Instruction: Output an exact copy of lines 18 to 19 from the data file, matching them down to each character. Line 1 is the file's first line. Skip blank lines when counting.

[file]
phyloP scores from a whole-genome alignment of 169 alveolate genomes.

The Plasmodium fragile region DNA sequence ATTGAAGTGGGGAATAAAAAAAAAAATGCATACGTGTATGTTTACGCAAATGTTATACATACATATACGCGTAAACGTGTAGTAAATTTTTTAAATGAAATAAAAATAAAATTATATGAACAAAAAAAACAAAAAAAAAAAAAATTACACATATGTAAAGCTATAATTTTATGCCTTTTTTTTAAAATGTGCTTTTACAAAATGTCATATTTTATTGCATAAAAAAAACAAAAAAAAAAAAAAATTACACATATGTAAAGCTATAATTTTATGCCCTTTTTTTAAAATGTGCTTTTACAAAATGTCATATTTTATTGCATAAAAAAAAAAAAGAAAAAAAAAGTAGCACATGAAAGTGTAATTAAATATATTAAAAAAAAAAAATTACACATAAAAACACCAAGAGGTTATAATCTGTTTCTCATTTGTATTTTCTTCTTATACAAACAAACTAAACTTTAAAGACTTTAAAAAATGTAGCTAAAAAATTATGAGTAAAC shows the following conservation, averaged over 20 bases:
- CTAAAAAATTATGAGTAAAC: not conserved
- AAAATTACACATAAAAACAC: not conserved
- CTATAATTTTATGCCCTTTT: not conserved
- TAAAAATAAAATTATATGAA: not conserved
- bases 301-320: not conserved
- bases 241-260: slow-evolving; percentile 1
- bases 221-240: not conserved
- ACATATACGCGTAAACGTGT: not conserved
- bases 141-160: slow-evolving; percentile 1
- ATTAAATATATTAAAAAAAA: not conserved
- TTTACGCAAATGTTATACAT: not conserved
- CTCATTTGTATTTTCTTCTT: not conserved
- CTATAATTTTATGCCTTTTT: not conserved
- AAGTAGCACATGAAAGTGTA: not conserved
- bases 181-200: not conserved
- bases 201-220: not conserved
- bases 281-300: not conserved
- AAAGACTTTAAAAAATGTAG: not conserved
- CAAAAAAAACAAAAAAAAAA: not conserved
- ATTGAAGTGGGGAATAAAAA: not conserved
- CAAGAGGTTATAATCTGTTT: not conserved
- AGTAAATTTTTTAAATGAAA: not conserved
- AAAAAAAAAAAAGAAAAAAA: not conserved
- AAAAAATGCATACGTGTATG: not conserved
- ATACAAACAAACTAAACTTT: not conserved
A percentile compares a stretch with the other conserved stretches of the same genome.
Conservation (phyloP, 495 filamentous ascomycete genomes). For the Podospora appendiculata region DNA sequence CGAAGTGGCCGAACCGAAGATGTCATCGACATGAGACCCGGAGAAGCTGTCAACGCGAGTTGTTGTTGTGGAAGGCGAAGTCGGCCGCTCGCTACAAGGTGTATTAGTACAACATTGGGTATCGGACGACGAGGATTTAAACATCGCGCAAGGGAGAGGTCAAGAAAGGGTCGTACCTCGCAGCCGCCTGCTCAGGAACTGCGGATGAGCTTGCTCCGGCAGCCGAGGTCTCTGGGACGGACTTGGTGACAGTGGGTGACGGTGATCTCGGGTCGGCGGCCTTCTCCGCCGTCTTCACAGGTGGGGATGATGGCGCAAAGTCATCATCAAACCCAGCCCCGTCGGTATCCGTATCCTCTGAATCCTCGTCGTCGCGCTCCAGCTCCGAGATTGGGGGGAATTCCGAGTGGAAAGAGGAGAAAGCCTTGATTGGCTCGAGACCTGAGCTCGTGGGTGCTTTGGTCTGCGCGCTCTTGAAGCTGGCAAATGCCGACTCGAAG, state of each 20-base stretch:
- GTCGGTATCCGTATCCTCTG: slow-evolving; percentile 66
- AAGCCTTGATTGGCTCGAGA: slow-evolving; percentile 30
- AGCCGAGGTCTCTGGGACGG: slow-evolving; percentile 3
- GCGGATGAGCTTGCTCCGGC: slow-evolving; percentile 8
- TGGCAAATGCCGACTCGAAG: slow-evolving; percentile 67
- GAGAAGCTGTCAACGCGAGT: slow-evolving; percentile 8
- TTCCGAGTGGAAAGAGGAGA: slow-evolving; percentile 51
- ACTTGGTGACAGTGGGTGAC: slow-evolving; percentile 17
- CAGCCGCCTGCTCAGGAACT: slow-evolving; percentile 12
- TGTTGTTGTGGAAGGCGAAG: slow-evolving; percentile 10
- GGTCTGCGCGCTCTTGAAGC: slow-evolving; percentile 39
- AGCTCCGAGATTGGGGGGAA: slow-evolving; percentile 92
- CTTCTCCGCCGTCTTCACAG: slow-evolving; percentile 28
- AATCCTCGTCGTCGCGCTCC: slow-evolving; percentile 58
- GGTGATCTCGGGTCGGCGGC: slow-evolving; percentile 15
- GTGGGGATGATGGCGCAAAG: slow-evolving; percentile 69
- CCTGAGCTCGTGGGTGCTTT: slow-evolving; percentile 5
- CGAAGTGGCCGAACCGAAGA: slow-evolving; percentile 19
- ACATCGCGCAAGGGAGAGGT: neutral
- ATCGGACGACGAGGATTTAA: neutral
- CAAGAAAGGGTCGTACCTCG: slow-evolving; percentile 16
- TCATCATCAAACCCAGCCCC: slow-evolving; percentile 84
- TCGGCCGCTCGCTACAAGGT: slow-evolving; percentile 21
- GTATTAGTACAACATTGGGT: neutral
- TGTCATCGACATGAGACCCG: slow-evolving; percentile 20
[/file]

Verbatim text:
- bases 201-220: not conserved
- bases 281-300: not conserved